As discussed above, change in custodian is one of the biggest reasons why public pension funds fail to file claim forms in securities class action settlements and judgments.  Below is an example of the issue a pension fund faces when they have changed their custodial bank, and the class period in a particular securities class action case spans the time of the custody change.  This scenario presents a problem for the fund in being able to properly file a completed claim form.  The resulting financial impact that can occur to the fund is presented here.

 

·         Class Action Settlement:  In re Merck & Co., Inc. Securities, Derivative & “ERISA” Litigation, No. 05-1151 (D.N.J.)

·         Gross Settlement Amount: $1.062 billion

·         Class Period: May 21, 1999 – October 29, 2004

·         Custody Change from Custodian A to Custodian B occurred on August 1, 2004

 

In this situation, each custodian, Custodian A and Custodian B, would file a separate settlement claim for a public pension fund’s class period transactions that occurred while the investor was under its custody, resulting in the fund having two filed claims with partial class period transaction information.  Custodian A would file using the transactional data from the beginning of the Class Period to the time of the custody change, and Custodian B would file for transactions made from the time of the custody change to the end of the Class Period.  Although both claim forms are for transactions made by the same public pension fund (and may well have been made by the same money manager before and after the custody change), because the claims were filed separately, they would be processed separately by the claims administrator.

Please review the chart below.  Each claim, when processed separately, would be marked deficient because of the 4,000 shares that transferred from Custodian A to Custodian B during the Class Period.  Despite the deficiency, the claims administrator would calculate a recognized loss for each claim pursuant to the court-approved plan of allocation to the extent possible.  Since Custodian A’s claim shows that 4,000 shares were delivered out in August 2004, and not sold or held after Merck’s corrective disclosure that occurred in September 2004, the claim would calculate to no recognized loss.  Custodian B’s claim would have a $7,950 loss on the 1,600 shares that were purchased under Custodian B’s custody.  But what about the 4,000 received shares in Custodian B’s claim?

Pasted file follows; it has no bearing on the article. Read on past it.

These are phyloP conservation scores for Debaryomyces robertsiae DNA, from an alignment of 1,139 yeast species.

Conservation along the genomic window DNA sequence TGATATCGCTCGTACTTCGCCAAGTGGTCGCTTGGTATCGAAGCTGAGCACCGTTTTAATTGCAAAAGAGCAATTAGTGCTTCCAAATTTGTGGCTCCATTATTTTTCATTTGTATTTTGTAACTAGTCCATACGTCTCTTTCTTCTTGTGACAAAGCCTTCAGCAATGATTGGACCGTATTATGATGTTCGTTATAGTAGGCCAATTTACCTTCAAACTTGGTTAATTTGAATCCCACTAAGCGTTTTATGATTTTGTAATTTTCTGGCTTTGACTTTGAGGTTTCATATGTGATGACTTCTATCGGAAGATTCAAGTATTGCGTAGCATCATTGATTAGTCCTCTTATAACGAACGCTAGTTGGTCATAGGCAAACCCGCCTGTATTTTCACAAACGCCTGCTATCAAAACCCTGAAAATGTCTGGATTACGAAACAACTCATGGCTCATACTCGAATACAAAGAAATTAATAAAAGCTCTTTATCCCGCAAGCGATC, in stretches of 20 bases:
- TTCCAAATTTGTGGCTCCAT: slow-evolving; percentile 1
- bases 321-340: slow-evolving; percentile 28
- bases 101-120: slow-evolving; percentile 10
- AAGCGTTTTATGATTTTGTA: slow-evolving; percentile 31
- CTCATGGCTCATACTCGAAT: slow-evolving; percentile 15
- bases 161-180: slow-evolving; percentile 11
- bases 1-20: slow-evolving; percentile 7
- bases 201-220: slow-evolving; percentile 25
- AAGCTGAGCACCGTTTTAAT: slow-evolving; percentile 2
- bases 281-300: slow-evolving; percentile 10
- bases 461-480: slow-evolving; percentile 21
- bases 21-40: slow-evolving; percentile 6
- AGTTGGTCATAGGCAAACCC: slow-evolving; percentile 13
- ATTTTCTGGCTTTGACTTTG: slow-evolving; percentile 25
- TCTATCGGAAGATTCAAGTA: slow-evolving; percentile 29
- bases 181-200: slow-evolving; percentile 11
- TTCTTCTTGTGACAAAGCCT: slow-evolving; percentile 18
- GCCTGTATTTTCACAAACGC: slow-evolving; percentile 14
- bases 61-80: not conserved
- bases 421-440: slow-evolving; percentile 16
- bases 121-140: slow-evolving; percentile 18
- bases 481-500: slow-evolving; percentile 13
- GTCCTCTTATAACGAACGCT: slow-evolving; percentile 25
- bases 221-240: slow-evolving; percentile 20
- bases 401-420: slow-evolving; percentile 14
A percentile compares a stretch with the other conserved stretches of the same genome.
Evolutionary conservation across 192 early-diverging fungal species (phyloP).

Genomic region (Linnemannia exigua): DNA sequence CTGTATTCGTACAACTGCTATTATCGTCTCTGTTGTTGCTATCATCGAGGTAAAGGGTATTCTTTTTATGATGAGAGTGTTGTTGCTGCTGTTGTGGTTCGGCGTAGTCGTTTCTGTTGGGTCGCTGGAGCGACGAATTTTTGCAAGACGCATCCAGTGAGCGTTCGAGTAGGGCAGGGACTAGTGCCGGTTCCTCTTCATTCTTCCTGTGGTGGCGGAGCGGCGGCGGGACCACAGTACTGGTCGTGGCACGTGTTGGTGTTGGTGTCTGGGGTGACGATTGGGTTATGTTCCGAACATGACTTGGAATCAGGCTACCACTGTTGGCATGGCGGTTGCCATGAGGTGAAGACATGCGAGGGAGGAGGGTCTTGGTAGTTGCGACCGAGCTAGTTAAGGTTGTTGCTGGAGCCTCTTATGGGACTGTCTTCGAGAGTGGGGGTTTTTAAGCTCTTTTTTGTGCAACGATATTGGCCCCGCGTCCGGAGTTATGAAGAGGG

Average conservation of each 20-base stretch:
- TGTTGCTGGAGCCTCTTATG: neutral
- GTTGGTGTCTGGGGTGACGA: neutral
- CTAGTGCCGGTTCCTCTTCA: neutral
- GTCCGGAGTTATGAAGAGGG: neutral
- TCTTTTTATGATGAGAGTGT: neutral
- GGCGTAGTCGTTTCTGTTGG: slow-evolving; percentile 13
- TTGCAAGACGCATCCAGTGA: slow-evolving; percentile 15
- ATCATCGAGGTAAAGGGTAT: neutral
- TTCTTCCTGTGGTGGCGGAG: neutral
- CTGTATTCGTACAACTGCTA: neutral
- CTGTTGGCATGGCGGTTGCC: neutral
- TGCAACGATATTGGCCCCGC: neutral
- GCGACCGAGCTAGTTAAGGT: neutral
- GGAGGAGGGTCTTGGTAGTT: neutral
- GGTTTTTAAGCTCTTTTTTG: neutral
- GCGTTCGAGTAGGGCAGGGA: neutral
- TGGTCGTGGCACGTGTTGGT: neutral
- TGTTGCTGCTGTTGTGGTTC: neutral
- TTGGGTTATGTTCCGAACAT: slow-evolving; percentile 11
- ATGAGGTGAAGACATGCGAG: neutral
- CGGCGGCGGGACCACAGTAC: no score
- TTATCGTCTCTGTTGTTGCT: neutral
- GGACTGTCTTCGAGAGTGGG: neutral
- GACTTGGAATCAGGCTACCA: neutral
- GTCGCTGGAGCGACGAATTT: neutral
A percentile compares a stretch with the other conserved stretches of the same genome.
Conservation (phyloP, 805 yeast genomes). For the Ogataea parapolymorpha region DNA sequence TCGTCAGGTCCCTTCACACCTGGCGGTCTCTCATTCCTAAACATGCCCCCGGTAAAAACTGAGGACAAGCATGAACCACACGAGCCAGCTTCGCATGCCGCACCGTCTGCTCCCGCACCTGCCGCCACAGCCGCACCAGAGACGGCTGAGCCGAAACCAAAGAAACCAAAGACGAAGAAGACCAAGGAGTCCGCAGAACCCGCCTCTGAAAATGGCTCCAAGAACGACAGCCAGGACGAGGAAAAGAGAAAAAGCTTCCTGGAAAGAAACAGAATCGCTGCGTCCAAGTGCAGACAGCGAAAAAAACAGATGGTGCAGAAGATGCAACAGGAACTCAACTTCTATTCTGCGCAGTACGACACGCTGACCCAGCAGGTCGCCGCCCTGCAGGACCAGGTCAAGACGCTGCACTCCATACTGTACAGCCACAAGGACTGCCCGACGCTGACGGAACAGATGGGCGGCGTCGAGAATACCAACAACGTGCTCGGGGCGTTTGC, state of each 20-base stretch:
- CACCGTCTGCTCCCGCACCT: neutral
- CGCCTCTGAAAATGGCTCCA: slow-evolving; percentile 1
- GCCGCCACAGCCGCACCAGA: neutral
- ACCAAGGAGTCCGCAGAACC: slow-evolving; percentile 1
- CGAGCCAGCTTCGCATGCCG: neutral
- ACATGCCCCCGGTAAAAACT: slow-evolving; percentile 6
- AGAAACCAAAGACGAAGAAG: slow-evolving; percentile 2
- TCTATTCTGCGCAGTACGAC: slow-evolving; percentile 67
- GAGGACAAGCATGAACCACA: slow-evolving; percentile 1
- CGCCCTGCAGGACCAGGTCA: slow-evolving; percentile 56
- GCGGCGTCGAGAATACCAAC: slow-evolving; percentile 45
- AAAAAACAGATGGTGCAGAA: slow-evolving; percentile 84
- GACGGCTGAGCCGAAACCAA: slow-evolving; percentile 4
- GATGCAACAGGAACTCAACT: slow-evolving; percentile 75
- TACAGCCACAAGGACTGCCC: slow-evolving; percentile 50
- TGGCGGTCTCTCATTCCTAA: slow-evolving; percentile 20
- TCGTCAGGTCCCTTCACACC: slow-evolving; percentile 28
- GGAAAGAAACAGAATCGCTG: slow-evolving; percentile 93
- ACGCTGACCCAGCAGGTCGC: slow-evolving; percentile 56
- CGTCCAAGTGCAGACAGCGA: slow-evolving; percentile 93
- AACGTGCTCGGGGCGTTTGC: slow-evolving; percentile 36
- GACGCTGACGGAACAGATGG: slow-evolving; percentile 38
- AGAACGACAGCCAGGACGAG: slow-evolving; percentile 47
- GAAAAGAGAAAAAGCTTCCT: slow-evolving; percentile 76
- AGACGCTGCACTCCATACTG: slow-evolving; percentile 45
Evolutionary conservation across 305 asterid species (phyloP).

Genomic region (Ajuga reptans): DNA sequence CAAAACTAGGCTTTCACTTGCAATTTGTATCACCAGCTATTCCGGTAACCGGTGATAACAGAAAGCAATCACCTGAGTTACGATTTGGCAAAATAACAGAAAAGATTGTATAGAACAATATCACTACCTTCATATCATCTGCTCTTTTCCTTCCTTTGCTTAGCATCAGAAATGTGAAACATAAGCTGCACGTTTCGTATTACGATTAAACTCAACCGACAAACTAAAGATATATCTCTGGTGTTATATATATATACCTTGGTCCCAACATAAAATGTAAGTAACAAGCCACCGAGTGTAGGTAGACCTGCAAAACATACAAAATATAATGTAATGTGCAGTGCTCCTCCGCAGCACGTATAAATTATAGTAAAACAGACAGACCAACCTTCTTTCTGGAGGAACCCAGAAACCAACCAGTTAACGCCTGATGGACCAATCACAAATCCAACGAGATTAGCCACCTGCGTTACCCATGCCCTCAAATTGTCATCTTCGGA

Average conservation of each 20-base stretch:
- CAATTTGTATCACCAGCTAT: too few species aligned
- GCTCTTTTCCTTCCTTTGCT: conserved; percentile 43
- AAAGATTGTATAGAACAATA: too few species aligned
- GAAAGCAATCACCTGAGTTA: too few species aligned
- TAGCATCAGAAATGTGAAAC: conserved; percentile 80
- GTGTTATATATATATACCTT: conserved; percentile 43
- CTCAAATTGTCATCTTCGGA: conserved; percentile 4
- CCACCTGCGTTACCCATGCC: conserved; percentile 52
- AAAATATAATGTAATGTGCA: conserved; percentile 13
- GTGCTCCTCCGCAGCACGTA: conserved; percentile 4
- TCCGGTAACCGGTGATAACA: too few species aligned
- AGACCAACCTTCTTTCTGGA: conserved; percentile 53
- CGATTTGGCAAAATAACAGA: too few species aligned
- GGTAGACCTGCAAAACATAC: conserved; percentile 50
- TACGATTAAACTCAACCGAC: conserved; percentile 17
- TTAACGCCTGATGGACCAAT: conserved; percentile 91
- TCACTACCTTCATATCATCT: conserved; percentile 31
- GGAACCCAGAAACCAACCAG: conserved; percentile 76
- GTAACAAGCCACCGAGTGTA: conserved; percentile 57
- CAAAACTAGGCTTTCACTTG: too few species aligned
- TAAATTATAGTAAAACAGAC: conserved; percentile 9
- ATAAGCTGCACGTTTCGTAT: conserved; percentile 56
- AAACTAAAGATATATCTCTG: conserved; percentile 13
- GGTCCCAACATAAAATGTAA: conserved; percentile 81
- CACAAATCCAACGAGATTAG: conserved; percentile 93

In U.S. settlement claim administration, transferred shares are considered “free deliveries” and “free receipts.”  In this example, the cost basis for the 4,000 shares that were transferred from Custodian A to Custodian B would never be accounted for.  The two separate claims distort the full picture of the public pension fund’s class period trading, and even though the 4,000 shares were (after the custody change) sold or held after the disclosure, the claims administrator cannot treat them as such on two separate claims. 

In this example, the recognized loss of one complete claim far outweighs the sum of its parts.   Had one complete claim been filed by a single filer, the cost basis for the 4,000 shares would have been accounted for and added significant monetary value to the public pension fund’s claim, resulting in a recognized loss of $37,626.10.

 

What Can Public Pension Funds Do To Improve in this Area?

            As discussed herein, the claims administration process continues to evolve and so must the processes that public pension funds have in place.  Here are a few suggestions:

 

1)      Ask questions:  Discuss how much money your fund has received in proceeds from securities class action settlements/judgments in the past few years?  What claims have been submitted and are awaiting distribution from the claims administrator?  Did you miss out on submitting a claim for a U.S. case for any reason?  Were you not able to participate in the recovery of a non-U.S. jurisdiction settlement because you never registered for the case at the outset of the action?  Only by asking these questions will you get the bottom of this area of your fund’s affairs.

 

2)      Audit:  Conduct both a historical (2-year) and ongoing (quarterly) audit of your custodial bank or other third-party filer to check their accuracy in the claims filing process and then, to keep them on their toes going forward, audit them every quarter thereafter.  To the extent any missed claims are identified along the way, immediately contact the claims administrator for the settlement in question to see if it is possible to submit a late claim or remedy a deficient one.  As long as settlement proceeds have not yet been distributed, often this can be done.

 

3)      Insert Language into ALL Custodial Agreements:  To help ensure that you are not put in a difficult situation when changing custodians, consider including a provision in all custodial agreements your fund executes going forward to ensure your transaction data is properly returned to you at the end of the contractual relationship.  Having this data in-house will help your fund avoid the Merck problem identified above. 

 

Conclusion

            Claims administration in securities class action settlements and judgments will never be Agenda Item #1 at your Board meeting.  Public pension funds simply have more important issues to deal with, chief among them, meeting investment returns in often difficult market environments, ensuring the proper administration of their investments, and generally, acting as good fiduciaries for the money entrusted to them.  That being said, with the truly global nature of securities litigation in this post-Morrison world, public pension funds should continue to be vigilant in this area.  The significant proceeds generated from securities class action settlements and judgments are an asset owed to you – do what you can to ensure you are getting it back.



[1] See Stefan Boettrich and Svetlana Starykh, Recent Trends in Securities Class Action Litigation: 2016 Full-Year Review: Record Number of Cases Filed, Led By Growth in Merger Objections Highest Number of Dismissals in the Shortest Amount of Time, www.nera.com, (January 2017).

[2] See James D. Cox & Randall S. Thomas, Letting Billions Slip Through Your Fingers: Empirical Evidence and Legal Implications of the Failure of Financial Institutions to Participate in Securities Class Action Settlements, 58 Stan. L. Rev. 411 (2005).

[3] See Cornerstone Research and the Stanford Law School Securities Class Action Clearinghouse, Securities Class Action Filings: 2016 Year in Review, www.cornerstone.com, (January 2017).